David Wilmshurst has drawn my attention to a find. It seems that a French scholar discovered a lost work by Galen in a monastery in Thessalonika, not long ago! Apparently there was a Times Literary Supplement article which mentioned it, and I found this word document — apparently abstracts from a 2007 Classical Association of South Africa conference — which contained the following item. It seems that Veronique Boudon-Millot is the discoverer:
Véronique Boudon-Millot (Paris IV)
THE LIBRARY OF A GREEK SCHOLAR IN THE ROMAN EMPIRE : NEW TESTIMONY FROM THE RECENTLY DISCOVERED GALEN’S PERI ALUPIAS.
The Galenic treatise Peri alupias (On the avoidance of pain) was regarded as entirely lost, as well in Greek as in Arabic or Latin. The recent discovery of this treatise in an unknown manuscript of Thessaloniki furnishes some new and important material about the workshop and the library of a Greek scholar in Rome in the 2nd century. The aim of this paper is to present the different aspects of the activity of Galen as scholar, physician and surgeon as well as philosopher and to give some details about his main centres of interest.
In other words, this is not merely a new text, but one that is of wide interest to people like ourselves who are interested in how the ancient world of books worked!
I need to find out more about this. There ought to be papers on this, I would think. More later.
UPDATE: There is also an article in PDF here about Galen’s Library by the same scholar, who clearly is the discoverer. She refers to:
a new manuscript of Galen’s works, Vlatadon 14, which was recently discovered in the Vlatades monastery in Thessaloniki, … it is a 281-folio5 manuscript, measuring 305 x 220 mm, dating from the 15th century and probably coming from Constantinople. Written by a number of copyists, it contains about thirty Galenic or pseudo-Galenic treatises. Apart from Peri alupias which can be found in folios 10v to 14v …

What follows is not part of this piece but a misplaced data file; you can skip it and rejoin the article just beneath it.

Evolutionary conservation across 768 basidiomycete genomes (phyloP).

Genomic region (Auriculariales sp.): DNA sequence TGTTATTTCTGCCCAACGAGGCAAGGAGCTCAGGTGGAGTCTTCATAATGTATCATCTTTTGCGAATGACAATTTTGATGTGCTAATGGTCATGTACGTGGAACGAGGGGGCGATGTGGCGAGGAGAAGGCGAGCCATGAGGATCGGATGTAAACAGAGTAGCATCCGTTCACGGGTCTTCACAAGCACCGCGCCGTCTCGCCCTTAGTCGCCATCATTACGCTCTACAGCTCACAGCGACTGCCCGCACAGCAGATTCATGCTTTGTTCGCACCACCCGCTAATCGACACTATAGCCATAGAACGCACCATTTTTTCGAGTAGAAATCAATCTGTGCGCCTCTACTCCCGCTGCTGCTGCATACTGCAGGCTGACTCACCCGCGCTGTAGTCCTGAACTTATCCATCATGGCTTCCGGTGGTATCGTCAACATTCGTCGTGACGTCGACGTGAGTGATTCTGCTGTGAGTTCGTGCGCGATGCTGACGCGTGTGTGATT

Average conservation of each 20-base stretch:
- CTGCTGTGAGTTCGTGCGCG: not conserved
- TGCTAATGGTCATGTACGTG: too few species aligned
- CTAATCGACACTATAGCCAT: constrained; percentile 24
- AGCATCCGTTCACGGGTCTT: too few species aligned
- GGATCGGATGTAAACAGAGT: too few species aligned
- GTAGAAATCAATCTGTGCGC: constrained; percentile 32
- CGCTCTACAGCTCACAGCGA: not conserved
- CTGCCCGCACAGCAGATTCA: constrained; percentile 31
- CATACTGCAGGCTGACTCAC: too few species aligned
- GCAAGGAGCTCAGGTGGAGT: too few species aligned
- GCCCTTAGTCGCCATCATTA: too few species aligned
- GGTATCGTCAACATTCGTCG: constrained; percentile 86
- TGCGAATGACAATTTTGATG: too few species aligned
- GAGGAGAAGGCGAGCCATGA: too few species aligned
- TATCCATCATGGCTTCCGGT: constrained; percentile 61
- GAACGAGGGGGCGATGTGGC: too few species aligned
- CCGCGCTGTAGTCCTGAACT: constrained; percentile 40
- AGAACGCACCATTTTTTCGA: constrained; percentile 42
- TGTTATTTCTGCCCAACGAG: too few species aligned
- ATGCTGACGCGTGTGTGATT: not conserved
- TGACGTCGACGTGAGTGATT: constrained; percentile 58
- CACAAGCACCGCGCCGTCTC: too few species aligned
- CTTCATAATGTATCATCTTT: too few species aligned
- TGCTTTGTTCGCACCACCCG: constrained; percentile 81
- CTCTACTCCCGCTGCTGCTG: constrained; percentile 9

4. See V. Boudon-Millot, ‘Un traité perdu de Galien miraculeusement retrouvé, le Sur l’inutilité de se chagriner: texte grec et traduction française’, in V. Boudon-Millot, A. Guardasole & C. Magdelaine (edd.), La science médicale antique. Nouveaux regards. Etudes réunies en l’honneur de J. Jouanna (Paris 2007) 72-123.
The article contains English versions of much of the interesting material.
UPDATE: It seems that Veronique Boudon is a very busy Galen scholar indeed! Her home page here lists many articles, including these two:
« Galen’s On my own Books : New Material from Meshed, Rida, Tibb. 5223 », in The Unknown Galen, Proceedings of the International Symposium on the Unknown Galen : Galen beyond Kühn (Thursday & Friday 25-26 November 1999), London, Institute of Classical Studies, Bulletin of the Institute of Classical Studies, Supplement 77, 2002, p. 9-18. [NF4 P520.b.87.68]
« Deux manuscrits médicaux arabes de Meshed (Rida tibb 5223 et 80) : nouvelles découvertes sur le texte de Galien », CRAI 2001, fasc. II (avril-juin), p. 1197-1222. (Perhaps this is Comptes rendus de l’Academie des Inscriptions et Belles- Lettres?)
This is some Arabic new discovery on the most interesting of Galen’s works, On my own books (a work which she has edited and translated into French). Mmmm. I so want to read all this material! Isn’t it daft, tho, that it’s all offline?
Then there are these:
« Un nouveau témoin pour l’histoire du texte de l’Ars medica de Galien : le Vlatadon 14 », in L’Ars medica (Tegni) de Galien : lectures antiques et médiévales, textes réunis et édités par N. Palmieri, Publications de l’Université de Saint-Etienne, Centre Jean Palerne, Mémoires XXXIII, 2008, p. 11-29.
« Un traité perdu de Galien miraculeusement retrouvé, le Sur l’inutilité de se chagriner : texte grec et traduction française », in La science médicale antique : nouveaux regards, Etudes réunies par V. Boudon-Millot, A. Guardasole et C. Magdelaine en l’honneur de J. Jouanna, Paris, Beauchesne, 2007, p. 72-123.
« The Library and the Workshop of a Greek Scholar in the Roman Empire: New Testimony from the recently discovered Galen’s treatise Peri alupias », in Asklepios. Studies on Ancient Medicine, Acta Classica Supplementum II, edited by Louise Cilliers, 2008, p. 7-18.
« A Recently Discovered Consolation: Galen’s On the Futility of Grieving », in H. Baltussen (ed.), Acts of Consolation: Approaches to Loss and Sorrow from Sophocles to Shakespeare, A collection of papers presented at the International Colloquium (London, 14-15 December 2007), Cambridge University Press.
I suspect the Asklepios article is the one I found online. Again, I want to read them all. And I can’t even access them!